Mr.Beast responded to backlash over the news that he's buying housing in North Carolina for his employees.
Critics called the move "culty" and accused him of creating a "company town" that would ultimately benefit his business.
The YouTuber said only he could "get canceled for giving people a place to live with no strings attached."
YouTube star Mr.Beast has responded to backlash over news that he's buying up an entire North Carolina neighborhood for his friends, family, and employees.
"I was just helping some people," the creator tweeted on Thursday, responding to criticisms that he's contributing an unhealthy work-life dynamic.
The YouTuber, whose real name is Jimmy Donaldson, earned an estimated $54 million in 2022 and lives in a relatively modest home in the area where he grew up near Greenville, North Carolina. On Tuesday, reports began circulating that he's been "buying out" the neighborhood for himself and his friends, family, and workers, per the New York Post.
On Twitter this week, some praised the creator's generosity and ingenuity, as he's become somewhat famous for giving away millions to strangers. Other users, however, accused him of starting to create a "company town" with little separation for employees between their workplace and their home life. (Historically, a company town is a place where all, if not most, of the primary businesses are owned by one sole employer.)
His biggest critics have described his latest motions as "culty."
"Your home and your workplace/boss should be as separated from each other as possible," one user wrote. "If the houses are owned by one of his companies, that's leverage he can pull on his staff if they want to, say, leave for a better job opportunity or just unionize on him."
"What's next?" one user asked. "He's going to buy a whole state for all his followers?"
Donaldson took to Twitter to write off some these criticisms. "Only I could get canceled for giving people a place to live with no strings attached," he said, directly responding to a viral tweet calling attention to some of these issues. "All these company town tweets make no sense, I was just helping some people."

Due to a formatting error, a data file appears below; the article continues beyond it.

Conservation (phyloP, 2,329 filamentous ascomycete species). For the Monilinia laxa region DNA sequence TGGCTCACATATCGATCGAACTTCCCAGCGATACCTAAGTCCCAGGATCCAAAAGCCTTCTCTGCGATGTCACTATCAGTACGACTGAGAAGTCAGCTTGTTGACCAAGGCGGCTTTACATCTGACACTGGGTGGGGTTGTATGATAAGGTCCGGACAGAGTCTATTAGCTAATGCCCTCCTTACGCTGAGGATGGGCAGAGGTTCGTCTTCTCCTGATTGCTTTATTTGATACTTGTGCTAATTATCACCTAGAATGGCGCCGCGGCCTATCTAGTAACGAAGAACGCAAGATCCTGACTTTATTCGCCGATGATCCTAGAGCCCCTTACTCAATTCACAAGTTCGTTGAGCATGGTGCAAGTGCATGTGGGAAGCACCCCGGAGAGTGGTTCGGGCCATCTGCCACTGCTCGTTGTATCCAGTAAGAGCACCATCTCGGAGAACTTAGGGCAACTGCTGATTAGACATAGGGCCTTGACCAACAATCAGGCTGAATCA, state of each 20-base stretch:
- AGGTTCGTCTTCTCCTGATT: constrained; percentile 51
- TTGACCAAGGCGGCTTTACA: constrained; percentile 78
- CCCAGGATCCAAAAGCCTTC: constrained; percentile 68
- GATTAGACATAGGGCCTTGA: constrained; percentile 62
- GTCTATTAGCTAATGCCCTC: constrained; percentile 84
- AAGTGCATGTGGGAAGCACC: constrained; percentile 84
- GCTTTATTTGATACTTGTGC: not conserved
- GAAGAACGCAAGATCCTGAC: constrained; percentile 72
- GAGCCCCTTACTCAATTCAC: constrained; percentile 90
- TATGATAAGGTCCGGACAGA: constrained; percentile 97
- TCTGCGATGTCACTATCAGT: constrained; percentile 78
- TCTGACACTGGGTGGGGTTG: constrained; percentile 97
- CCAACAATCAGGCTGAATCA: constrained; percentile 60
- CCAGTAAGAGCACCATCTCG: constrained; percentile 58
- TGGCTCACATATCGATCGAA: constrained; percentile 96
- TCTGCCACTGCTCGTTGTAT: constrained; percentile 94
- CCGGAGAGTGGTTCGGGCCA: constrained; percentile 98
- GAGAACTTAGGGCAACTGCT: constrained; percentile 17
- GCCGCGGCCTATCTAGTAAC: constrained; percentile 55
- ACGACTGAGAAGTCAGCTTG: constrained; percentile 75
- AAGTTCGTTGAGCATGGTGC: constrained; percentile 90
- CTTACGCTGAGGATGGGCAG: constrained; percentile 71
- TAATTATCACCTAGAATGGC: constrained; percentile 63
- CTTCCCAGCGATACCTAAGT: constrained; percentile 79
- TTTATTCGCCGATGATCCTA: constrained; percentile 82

The creator's fans and inner circle then jumped to his defense. "Helping?! That's it Jimmy. That's the final straw!! I'm moving out of the neighborhood," his childhood friend and fellow YouTuber Chris Tyson wrote back. "How dare jimmy help people out." another user quipped.
—MrBeast (@MrBeast) May 11, 2023
It's unclear who currently lives in the homes the YouTuber purchased, but Donaldson has long lived near his childhood friends, as Insider's Tanya Chen, Geoff Weiss, and Amanda Perelli previously reported. Aaron Bowden, one of the homeowners who sold to Donaldson, told the Post that the creator had mentioned that he planned to move his employees and family into the homes.
This is not the first time Donaldson's large-scale philanthropy has drawn criticism.
In late January, a video where he filmed himself gifting cataract surgery to 1,000 people sparked backlash, as some viewers accused the YouTuber of performing the act for "clout" and engagement. Others said Donaldson's video highlighted flaws in the US healthcare system, noting that the surgery was rendered inaccessible to those who didn't have the funds or medical insurance, Insider's Charissa Cheong reported.
Donaldson did not acknowledge the systematic criticism but tweeted in defense of his generosity: "Twitter - Rich people should help others with their money. Me - Okay, I'll use my money to help people and I promise to give away all my money before I die. Every single penny. Twitter - MrBeast bad."
In early March, the YouTuber also received online pushback for a video in which he gave away 20,000 pairs of shoes to South African students in need. Critics accused the creator of profiting from a broken system rather than addressing its underlying problems for sustainable improvement. But many rushed to his defense, saying the criticism had been overblown and oversimplified, as Insider's Geoff Weiss reported.
The issue surrounding Donaldson and his elaborate charities is complicated, as YouTuber Ludwig Ahgren noted in a video in March.
"He's a part of the machine. He's not gonna fix capitalism, he's going to operate within it – and it's fine that he also does good," Ahgren said."You don't have to love him because he's doing charity work … but to hate him for it seems a little backwards. Is it better if he doesn't do it? I don't think so."
Donaldson did not immediately respond to Insider's request for comment.
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